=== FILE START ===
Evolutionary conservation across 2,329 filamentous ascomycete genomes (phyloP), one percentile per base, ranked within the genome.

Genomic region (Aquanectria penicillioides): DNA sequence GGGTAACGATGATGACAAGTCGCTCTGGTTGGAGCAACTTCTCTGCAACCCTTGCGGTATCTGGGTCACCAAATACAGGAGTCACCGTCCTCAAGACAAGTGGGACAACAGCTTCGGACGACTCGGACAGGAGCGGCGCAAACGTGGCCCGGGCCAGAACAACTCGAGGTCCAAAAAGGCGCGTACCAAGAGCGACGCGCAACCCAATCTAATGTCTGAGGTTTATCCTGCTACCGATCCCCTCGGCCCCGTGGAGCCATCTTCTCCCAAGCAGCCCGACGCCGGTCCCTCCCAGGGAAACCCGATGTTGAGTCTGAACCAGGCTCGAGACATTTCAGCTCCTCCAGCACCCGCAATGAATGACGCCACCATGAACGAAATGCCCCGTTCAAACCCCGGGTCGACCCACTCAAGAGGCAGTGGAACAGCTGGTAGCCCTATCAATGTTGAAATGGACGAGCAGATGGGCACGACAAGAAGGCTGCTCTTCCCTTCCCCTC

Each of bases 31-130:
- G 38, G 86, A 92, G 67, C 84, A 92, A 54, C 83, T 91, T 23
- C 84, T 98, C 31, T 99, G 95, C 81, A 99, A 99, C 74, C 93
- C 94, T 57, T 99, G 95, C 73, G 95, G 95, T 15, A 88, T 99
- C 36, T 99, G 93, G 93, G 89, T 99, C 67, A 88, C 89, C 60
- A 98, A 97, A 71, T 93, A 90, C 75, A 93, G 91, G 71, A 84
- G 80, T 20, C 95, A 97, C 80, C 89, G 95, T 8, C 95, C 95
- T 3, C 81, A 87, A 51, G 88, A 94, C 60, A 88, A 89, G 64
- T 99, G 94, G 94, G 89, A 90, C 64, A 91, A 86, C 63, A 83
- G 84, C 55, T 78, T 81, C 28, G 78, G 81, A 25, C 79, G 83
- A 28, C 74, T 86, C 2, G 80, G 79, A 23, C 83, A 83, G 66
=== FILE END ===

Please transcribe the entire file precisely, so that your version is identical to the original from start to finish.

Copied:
Evolutionary conservation across 2,329 filamentous ascomycete genomes (phyloP), one percentile per base, ranked within the genome.

Genomic region (Aquanectria penicillioides): DNA sequence GGGTAACGATGATGACAAGTCGCTCTGGTTGGAGCAACTTCTCTGCAACCCTTGCGGTATCTGGGTCACCAAATACAGGAGTCACCGTCCTCAAGACAAGTGGGACAACAGCTTCGGACGACTCGGACAGGAGCGGCGCAAACGTGGCCCGGGCCAGAACAACTCGAGGTCCAAAAAGGCGCGTACCAAGAGCGACGCGCAACCCAATCTAATGTCTGAGGTTTATCCTGCTACCGATCCCCTCGGCCCCGTGGAGCCATCTTCTCCCAAGCAGCCCGACGCCGGTCCCTCCCAGGGAAACCCGATGTTGAGTCTGAACCAGGCTCGAGACATTTCAGCTCCTCCAGCACCCGCAATGAATGACGCCACCATGAACGAAATGCCCCGTTCAAACCCCGGGTCGACCCACTCAAGAGGCAGTGGAACAGCTGGTAGCCCTATCAATGTTGAAATGGACGAGCAGATGGGCACGACAAGAAGGCTGCTCTTCCCTTCCCCTC

Each of bases 31-130:
- G 38, G 86, A 92, G 67, C 84, A 92, A 54, C 83, T 91, T 23
- C 84, T 98, C 31, T 99, G 95, C 81, A 99, A 99, C 74, C 93
- C 94, T 57, T 99, G 95, C 73, G 95, G 95, T 15, A 88, T 99
- C 36, T 99, G 93, G 93, G 89, T 99, C 67, A 88, C 89, C 60
- A 98, A 97, A 71, T 93, A 90, C 75, A 93, G 91, G 71, A 84
- G 80, T 20, C 95, A 97, C 80, C 89, G 95, T 8, C 95, C 95
- T 3, C 81, A 87, A 51, G 88, A 94, C 60, A 88, A 89, G 64
- T 99, G 94, G 94, G 89, A 90, C 64, A 91, A 86, C 63, A 83
- G 84, C 55, T 78, T 81, C 28, G 78, G 81, A 25, C 79, G 83
- A 28, C 74, T 86, C 2, G 80, G 79, A 23, C 83, A 83, G 66